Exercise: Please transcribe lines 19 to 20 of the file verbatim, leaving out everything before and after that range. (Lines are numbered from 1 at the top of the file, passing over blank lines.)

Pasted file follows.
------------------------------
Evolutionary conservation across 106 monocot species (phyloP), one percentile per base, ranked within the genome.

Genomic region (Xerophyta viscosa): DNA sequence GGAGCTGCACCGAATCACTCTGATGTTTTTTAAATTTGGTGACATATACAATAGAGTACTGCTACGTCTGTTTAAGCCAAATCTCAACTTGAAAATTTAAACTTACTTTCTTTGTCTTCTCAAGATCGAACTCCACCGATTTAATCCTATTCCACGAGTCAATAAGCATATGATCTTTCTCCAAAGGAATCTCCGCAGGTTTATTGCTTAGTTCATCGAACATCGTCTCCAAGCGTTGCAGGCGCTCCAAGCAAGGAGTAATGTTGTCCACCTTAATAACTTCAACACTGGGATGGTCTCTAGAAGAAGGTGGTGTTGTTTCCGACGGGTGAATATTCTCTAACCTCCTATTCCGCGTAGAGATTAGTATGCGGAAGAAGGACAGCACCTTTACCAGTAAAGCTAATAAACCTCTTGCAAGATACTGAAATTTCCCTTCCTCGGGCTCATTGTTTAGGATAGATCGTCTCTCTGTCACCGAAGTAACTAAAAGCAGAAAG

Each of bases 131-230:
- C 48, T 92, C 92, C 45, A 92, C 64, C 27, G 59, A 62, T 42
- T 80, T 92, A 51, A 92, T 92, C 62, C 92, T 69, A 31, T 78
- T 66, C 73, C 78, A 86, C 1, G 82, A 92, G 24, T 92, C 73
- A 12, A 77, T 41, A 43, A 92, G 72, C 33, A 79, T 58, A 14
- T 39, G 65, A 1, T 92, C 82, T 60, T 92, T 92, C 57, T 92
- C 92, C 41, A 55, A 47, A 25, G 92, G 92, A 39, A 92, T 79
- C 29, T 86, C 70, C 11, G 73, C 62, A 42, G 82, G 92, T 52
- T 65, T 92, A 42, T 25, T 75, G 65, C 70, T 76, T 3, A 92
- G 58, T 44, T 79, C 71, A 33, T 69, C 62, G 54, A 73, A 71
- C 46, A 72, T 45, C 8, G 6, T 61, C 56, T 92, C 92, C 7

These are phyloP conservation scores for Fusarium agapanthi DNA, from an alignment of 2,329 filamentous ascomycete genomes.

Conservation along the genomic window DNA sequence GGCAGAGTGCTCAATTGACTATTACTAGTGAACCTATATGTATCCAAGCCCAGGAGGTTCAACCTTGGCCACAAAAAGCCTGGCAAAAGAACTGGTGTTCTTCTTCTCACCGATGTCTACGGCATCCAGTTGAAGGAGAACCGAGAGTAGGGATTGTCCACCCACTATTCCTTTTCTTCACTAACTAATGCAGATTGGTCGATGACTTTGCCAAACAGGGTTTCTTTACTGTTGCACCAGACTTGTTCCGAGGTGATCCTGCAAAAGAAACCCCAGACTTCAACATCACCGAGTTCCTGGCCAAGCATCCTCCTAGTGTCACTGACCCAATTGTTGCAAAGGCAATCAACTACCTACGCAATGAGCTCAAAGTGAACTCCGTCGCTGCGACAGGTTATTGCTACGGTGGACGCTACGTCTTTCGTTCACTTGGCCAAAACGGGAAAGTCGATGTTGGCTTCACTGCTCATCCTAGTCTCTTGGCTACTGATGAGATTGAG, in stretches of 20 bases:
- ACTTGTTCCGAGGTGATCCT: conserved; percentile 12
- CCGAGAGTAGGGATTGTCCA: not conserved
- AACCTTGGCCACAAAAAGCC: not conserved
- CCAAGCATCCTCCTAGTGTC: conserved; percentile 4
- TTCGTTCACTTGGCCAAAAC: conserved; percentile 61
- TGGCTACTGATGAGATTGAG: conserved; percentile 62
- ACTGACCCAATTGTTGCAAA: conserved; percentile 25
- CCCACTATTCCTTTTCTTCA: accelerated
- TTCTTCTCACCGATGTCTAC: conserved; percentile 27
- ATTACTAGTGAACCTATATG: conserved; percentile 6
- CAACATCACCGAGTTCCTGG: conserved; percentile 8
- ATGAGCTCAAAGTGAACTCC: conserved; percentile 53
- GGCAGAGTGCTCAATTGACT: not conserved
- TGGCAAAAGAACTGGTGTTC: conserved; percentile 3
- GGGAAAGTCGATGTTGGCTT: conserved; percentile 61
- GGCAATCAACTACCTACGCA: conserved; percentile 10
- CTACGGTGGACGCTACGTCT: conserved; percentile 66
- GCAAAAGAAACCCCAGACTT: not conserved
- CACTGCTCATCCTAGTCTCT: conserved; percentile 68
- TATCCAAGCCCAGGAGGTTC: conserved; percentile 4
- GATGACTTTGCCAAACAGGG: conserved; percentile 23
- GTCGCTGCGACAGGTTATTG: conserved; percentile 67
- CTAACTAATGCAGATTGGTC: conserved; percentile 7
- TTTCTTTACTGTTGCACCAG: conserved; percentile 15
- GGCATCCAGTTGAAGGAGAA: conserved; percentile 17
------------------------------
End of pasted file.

- CCAAGCATCCTCCTAGTGTC: conserved; percentile 4
- TTCGTTCACTTGGCCAAAAC: conserved; percentile 61